Sonoma State University Forever in a Second

Photo by James Wirth

Review of Forever in a Second
Directed by Kristen Daley
Sonoma State University Department of Theatre Arts & Dance
Sonoma State University, Ives Hall 119
Rohnert Park, CA

RUN: February 10-12, 2017
RATING: 4 of 5 stars

February 10, 2017

Forever in a Second is a collection of contemporary dance primarily from choreographer and professor Kristen Daley, with a work by Mark Haim. Underlying the pieces is a sense of our humanity, reaching for what gives value and purpose to life. Local artists have come together for these performances, from dancers and vocalists to original music from Jesse Olsen Bay, who has created collages of sound ranging from serenely contemplative to the harsh cacophony of modern society interpreted through music.

In the Absence (2016)
5 of 5 Stars
Choreography: Kristen Daley in collaboration with the dancers
Music: Jesse Olsen Bay

Chilling loneliness opens this piece with a riveting solo, utilizing stillness and reaching round movement tracing across the floor. The dancers are garbed in ragged sand-colored tunics designed by Ashley Williams, bound together in an oppressive sense of fear, unified and beaten down by circumstances, yet always gazing up, hoping for release. The choreography is earthy and grounded, filled with group lifts and slow exploration, moving from the core with hints of Martha Graham. I have seen this piece before, and it always inspires a sense of beautiful longing.

Sonoma State University Forever in a Second

Photo by James Wirth

Donna Anna Study (2003)
4 of 5 Stars

Choreography: Mark Haim
Music: Recitativo accompagnato: “Don Ottavio son morta…!” and Aria: “Or sai chi l’onore” from W.A. Mozart’s Don Giovanni

An astonishing and clever dance, it uses the rhythm and feel of the opera translated into physicality. Kristen Daley’s strong technique reacts viscerally to the singing as counterpart to emotions being portrayed in the music with silent film style melodrama and comedy. Standing to the side in an ornate 18th century jacket, Jared Wiltse is the passive recipient of Daley’s passionate reprimands. Juxtaposing traditional with modern costuming felt distracting as an audience member, taking away from the dance, which was a joy to watch and unique idea to explore. Mark Wilson’s lighting design shifted seamlessly in parallel with the resonance and drama of the choreography.

I can see everything from here (2016)
4 of 5 Stars
Choreography: Kristen Daley in collaboration with the dancers
Music: “I can see everything from here” by Jesse Olsen Bay

Using the phrase that titles this piece as a motif, the dance ebbs and flows like an ocean with the gentle harmonious humming of three live singers who create a mantra atmosphere and sense of awe. Dancers journey through the stage, switching places, building tension that explodes into screaming agony and settles into leery steps of discomfort, whispering “I can see everything from here.” Uncertainty layers over an ensemble that attempts connection with each other, sliding in graceful passé leaps and constant shifting. Costumes of muted colors in navy blue, burgundy, and moss green emphasize the quiet desperation of this dance.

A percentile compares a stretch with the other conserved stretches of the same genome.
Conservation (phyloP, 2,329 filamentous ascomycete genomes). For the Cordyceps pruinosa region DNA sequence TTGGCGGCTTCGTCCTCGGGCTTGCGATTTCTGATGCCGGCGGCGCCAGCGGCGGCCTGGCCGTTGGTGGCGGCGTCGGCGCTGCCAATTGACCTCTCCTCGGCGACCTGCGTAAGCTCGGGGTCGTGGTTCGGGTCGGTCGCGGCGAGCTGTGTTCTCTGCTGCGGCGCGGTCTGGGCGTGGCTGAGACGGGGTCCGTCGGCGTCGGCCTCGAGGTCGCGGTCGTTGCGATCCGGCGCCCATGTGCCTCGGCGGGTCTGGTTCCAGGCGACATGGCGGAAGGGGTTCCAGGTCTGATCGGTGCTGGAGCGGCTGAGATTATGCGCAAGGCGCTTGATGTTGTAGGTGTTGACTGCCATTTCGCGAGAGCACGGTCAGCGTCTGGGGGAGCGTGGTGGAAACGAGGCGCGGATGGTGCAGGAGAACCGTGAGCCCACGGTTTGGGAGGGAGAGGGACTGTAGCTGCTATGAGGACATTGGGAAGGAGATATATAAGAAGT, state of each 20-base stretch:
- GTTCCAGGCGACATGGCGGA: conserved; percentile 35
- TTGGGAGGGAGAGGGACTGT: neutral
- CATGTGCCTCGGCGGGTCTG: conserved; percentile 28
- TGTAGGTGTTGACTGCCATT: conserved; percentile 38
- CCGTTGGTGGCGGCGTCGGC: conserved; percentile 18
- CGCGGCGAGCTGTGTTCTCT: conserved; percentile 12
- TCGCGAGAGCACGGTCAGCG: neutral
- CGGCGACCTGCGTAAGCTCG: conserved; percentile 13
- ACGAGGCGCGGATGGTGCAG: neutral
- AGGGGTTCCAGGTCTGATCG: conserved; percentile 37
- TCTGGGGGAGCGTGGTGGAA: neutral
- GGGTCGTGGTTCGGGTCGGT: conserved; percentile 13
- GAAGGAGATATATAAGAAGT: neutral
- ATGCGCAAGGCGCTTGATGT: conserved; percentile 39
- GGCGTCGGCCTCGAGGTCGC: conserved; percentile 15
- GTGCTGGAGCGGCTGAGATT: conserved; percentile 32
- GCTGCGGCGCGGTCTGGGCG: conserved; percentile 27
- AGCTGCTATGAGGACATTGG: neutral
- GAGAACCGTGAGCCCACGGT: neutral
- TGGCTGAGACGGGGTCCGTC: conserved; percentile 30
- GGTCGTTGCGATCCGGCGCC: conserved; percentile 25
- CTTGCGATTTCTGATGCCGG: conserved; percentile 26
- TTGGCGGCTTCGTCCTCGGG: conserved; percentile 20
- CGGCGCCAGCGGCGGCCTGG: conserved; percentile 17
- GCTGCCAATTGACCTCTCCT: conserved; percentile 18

…the words we have forgotten (Premiere)
5 of 5 stars
Choreography: Kristen Daley in collaboration with the dancers
Music: Jesse Olsen Bay

Thunder rolls into darkness, triggering a brilliant collage of sound effects, from a telegraph to dripping water, traffic, and an echoing heartbeat. This concentrated powerhouse of a pas de deux is filled with nervous energy; it is reminiscent of PTSD victims facing their fear, shaking uncontrollably, yet persisting through support of each other. Aimée Otterson and Jared Wiltse fight to be together, often dancing apart, and rushing past in flashes of complexity. Long straight lines feature in this piece that speaks to anyone who has experienced a tragedy or terror and is struggling to have a relationship with others as a result.

Interface (2012)
3 of 5 stars
Choreography: Kristen Daley in collaboration with the dancers
Music: Jesse Olsen Bay
Text: Peter-Peringer Batten

In the 21st century, we have become a culture of physical disconnect—clinging to smart phones and tablets, spending more time on social media than actually meeting with friends, and rarely having the opportunity for the intimacy of a touch, embrace, or face to face conversation. Interface explores this phenomena, and while the concept is authentic, the dance feels artificial and too literal at times, particularly the concluding tableaux. The center of the piece has energy to it, with chaotic jetés and sprinting from one side of the stage to the other, breaking into small groups and returning to the synchronicity of a crowd with smooth, swinging movements. Dancers use their back to the audience, which is a subtle nod to the meaning of the piece, and even as the last dance on the program, the technical aspects were sharp; unless a jump was meant to slap into the ground as part of the percussion, landings were soft and silent. Geometric and angled, Interface is an intriguing piece and did open discussion about how as a society we need to find better ways to connect that do not involve technology in between.

Kristen Daley continues to impress with her emotionally driven choreography that does not shy away from commentary on current issues. She has gathered a talented group of students, alumni, and local performers; I look forward to what she will bring to the stage this year and beyond.